it might be easier to keep it together and sell as a complete pc. if you want to scrap parts, you could keep the case and video card. i would replace the psu, just to have a new one with a fresh start on its lifespan going into a new build.
if you plan on keeping the system for a few years and limiting overclocking to medium or low, then the d15s is a better option than liquid. when liquid fails it will cost more to replace than just a fan on air coolers.
i would opt for win10 as its supposedly better under-the-hood, but there are more steps to optimizing win10 for performance as microsoft has added more spyware and tracking features in win10. microsoft also re-enables them after updates, making for even more work. microsoft has focused on casual users on pc's, tablets, and phones as the windows app store is very profitable for microsoft and therefore have made win10 less friendly for professional use.
depending on the media and timelines, sata ssd may be fine. if you just want the fastest so you don't have to worry about any limitations now or later, the pcie ssd will do that. samsung should be releasing the 960 evo and pro soon, up to 2tb size for the pro.
if you aren't planning on loading up on pcie cards, the 28 lane i7-6800k is a good option to save money. picking features like thunderbolt add-in-card support or m.2 support and cpu pcie lane splitting are some things to consider when choosing an x99 motherboard. there are lots of build threads here on 6800k and others if you want to read them too.
Hi RoninEdits. Thanks for responding and sharing your thoughts.
Yes, getting a new PSU would make a lot of sense. If I do look at replacing everything, case, PSU, etc then I'll need to work out how much I might be able to get for the old system so I know how much I'll be able to put towards the new components.
Even though I've had systems in the past that could be overclocked, I never have. I guess it's always been a bit of a dark art, although it's possible that BIOS and software advances has made it easier now. I also wanted to keep the system quite so didn't want to generate more heat that would need to be cooled. That being the case, I think a big heatsink and fans is the way to go for me.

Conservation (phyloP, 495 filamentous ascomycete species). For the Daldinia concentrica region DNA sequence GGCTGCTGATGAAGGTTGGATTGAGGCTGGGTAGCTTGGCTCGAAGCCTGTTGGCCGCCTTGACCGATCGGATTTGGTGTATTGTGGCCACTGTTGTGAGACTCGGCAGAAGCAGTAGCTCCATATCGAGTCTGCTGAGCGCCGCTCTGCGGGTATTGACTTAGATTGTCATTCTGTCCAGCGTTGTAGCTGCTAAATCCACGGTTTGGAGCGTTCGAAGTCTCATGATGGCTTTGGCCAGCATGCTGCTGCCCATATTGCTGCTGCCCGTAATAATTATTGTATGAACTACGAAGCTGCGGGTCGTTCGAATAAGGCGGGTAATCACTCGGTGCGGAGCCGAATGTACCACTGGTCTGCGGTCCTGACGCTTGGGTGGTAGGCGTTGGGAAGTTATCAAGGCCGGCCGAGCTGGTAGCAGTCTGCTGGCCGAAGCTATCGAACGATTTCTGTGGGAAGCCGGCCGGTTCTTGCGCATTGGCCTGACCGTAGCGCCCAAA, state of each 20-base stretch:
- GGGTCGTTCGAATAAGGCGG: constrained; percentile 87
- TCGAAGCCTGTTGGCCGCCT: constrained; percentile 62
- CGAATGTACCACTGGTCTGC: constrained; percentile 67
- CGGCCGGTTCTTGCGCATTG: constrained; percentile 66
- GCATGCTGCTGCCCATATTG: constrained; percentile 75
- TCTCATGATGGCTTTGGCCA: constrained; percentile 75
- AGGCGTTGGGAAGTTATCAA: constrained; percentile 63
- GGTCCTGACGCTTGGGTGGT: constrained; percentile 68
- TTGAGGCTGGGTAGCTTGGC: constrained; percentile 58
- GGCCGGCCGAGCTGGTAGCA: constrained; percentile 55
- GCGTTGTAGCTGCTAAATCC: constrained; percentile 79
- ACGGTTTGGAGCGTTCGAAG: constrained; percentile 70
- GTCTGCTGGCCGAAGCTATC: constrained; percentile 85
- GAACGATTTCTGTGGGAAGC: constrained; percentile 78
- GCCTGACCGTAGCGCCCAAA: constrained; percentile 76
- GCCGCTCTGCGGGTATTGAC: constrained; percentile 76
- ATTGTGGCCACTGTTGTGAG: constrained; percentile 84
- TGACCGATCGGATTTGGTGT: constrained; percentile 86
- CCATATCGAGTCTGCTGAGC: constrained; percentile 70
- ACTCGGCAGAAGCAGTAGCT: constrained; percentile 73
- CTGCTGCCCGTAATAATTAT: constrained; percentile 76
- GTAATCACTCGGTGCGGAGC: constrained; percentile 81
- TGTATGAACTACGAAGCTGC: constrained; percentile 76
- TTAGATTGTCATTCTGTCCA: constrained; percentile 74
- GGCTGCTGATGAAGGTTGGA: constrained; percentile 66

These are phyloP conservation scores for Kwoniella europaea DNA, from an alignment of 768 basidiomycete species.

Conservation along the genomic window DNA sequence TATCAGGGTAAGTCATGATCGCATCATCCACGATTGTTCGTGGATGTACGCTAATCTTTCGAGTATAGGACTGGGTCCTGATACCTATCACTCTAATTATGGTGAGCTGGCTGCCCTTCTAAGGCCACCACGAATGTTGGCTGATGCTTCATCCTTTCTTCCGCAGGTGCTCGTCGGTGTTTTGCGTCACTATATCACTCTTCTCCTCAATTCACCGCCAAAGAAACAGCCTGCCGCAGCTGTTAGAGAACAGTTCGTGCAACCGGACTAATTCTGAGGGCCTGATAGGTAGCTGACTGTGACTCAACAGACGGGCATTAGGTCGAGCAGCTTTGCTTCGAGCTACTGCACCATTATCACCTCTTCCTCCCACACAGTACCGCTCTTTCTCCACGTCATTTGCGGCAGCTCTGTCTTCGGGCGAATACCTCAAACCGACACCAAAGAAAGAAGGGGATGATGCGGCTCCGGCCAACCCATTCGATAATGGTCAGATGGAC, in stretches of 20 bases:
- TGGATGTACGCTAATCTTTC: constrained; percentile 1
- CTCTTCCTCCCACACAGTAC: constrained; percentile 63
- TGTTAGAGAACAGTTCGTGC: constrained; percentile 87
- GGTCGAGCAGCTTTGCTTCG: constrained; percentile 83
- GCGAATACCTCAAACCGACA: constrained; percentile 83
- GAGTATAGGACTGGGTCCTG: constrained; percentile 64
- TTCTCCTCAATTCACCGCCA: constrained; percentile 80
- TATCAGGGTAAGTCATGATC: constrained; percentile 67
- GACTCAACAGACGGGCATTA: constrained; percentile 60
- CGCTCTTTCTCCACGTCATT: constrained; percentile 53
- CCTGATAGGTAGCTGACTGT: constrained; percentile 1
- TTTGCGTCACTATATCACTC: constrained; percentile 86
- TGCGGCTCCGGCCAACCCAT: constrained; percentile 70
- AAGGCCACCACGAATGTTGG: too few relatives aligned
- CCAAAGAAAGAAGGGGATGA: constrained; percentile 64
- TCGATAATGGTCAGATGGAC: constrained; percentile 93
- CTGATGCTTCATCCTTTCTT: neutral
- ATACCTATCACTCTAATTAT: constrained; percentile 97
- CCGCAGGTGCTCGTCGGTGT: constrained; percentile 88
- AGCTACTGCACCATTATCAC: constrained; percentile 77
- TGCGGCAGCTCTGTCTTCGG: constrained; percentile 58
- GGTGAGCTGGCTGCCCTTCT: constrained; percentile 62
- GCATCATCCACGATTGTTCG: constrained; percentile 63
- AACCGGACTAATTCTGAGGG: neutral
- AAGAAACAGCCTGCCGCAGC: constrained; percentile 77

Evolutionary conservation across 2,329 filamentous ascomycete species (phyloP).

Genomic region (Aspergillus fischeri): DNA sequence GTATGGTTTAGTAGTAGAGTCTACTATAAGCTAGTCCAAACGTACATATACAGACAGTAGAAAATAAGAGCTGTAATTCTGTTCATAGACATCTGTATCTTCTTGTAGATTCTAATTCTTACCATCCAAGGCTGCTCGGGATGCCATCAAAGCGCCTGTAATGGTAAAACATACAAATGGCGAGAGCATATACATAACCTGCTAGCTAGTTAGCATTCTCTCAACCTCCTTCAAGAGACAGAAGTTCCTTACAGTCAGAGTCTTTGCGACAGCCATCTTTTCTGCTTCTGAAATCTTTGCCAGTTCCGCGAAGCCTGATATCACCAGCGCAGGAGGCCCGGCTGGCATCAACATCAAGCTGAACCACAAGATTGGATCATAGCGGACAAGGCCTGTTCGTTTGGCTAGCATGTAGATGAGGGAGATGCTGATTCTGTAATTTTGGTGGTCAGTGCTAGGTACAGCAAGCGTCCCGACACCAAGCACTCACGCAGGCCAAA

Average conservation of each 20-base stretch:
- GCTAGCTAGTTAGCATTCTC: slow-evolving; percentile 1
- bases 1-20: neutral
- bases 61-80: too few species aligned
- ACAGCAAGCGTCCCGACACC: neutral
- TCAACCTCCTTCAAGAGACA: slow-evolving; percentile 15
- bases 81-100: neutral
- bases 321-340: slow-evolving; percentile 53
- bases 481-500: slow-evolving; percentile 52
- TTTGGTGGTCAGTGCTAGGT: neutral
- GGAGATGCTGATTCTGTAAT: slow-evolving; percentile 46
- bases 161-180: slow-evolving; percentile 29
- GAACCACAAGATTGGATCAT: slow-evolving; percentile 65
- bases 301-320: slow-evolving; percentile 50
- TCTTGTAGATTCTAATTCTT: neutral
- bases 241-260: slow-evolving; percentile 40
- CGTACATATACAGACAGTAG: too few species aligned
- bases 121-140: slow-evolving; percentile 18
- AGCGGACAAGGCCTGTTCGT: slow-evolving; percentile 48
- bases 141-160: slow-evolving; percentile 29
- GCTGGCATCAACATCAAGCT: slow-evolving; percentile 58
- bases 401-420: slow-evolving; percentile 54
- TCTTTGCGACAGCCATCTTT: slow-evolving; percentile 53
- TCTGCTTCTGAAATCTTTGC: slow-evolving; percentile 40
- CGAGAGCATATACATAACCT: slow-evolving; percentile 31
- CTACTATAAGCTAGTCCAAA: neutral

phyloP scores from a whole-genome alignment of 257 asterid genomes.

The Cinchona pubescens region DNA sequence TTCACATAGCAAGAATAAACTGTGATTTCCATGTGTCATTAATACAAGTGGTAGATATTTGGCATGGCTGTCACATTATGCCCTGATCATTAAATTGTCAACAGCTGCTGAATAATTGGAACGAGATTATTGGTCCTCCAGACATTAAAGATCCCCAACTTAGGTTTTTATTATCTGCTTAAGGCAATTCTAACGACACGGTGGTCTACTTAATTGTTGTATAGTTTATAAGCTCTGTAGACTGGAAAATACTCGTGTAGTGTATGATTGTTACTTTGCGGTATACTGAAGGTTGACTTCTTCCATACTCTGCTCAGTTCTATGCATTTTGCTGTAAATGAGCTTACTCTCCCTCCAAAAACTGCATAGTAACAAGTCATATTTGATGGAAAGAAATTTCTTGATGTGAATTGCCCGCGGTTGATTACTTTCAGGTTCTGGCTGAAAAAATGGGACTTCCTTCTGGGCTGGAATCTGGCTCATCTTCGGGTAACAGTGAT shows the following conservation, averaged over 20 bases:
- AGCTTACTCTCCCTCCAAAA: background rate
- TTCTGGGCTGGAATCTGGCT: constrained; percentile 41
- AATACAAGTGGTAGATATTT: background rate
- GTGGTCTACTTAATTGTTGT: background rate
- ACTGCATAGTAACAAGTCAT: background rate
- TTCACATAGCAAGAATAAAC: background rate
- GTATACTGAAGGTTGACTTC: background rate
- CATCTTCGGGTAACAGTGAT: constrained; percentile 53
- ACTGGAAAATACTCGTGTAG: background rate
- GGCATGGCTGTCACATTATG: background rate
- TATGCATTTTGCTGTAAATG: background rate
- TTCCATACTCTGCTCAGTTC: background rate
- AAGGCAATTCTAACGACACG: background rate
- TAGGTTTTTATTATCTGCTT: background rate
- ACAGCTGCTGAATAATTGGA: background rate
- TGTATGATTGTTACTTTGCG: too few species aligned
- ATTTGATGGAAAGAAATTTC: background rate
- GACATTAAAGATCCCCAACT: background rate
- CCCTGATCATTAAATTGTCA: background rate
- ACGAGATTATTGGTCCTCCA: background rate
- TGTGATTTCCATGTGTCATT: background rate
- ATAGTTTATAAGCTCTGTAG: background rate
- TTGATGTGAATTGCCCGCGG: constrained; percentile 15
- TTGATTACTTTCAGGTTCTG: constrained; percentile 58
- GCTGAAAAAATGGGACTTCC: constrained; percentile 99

OK, Win 10 it is. Although I've never been that good at optimising the OS. I'm afraid that I use it for more than just video editing so I may not be able to optimise 100%, Although I'm sure there will be things I can turn off or disable which will make a difference.
As I'm building a completely new system it seems to me to be a good idea to take advantage of the new technologies. So as long as I can get everything in budget I would like to use M.2 storage.
Thanks, I'll do some more research on X99 motherboards and report back.
For a new x99 build, I'd offer that the Asus X99 Deluxe II would be an excellent way to go.
to confirm RoninEdits comment on PCI lanes I have an X99-E (with i7-5960) build with a Titan X. I had a quadro 4000 + Tesla C2075 card + M.2 SSD + tbolt add-on card (connect to a cineraid 8 bay/raid 5 tower) but the board does not have enough lanes to support all of these components.
I ended up removing the Qaudro and Tesla cards.
Apologies for taking so long to return to this thread. I've been trying to earn some money to pay for all the upgrades. :-)
After more reading and some further thought, I have come up with a parts list for a new build. I had considered using components from my current machine, however it seems best to start again. That has the added bonus of being able to build the new PC while still being able to use the old one.
I am mainly looking for a system which will enable me to play (and scrub) a timeline with 4K footage (scaled to 1080p) which has titles and effects (i.e. colour correction and Magic Bullet Looks), without having to render the timeline first. Any additional speed of exporting the timeline would be a bonus. As mentioned before, After Effects and other digital media tasks will also be undertaken.
I would appreciate your collective wisdom as to whether the components listed below would be suitable.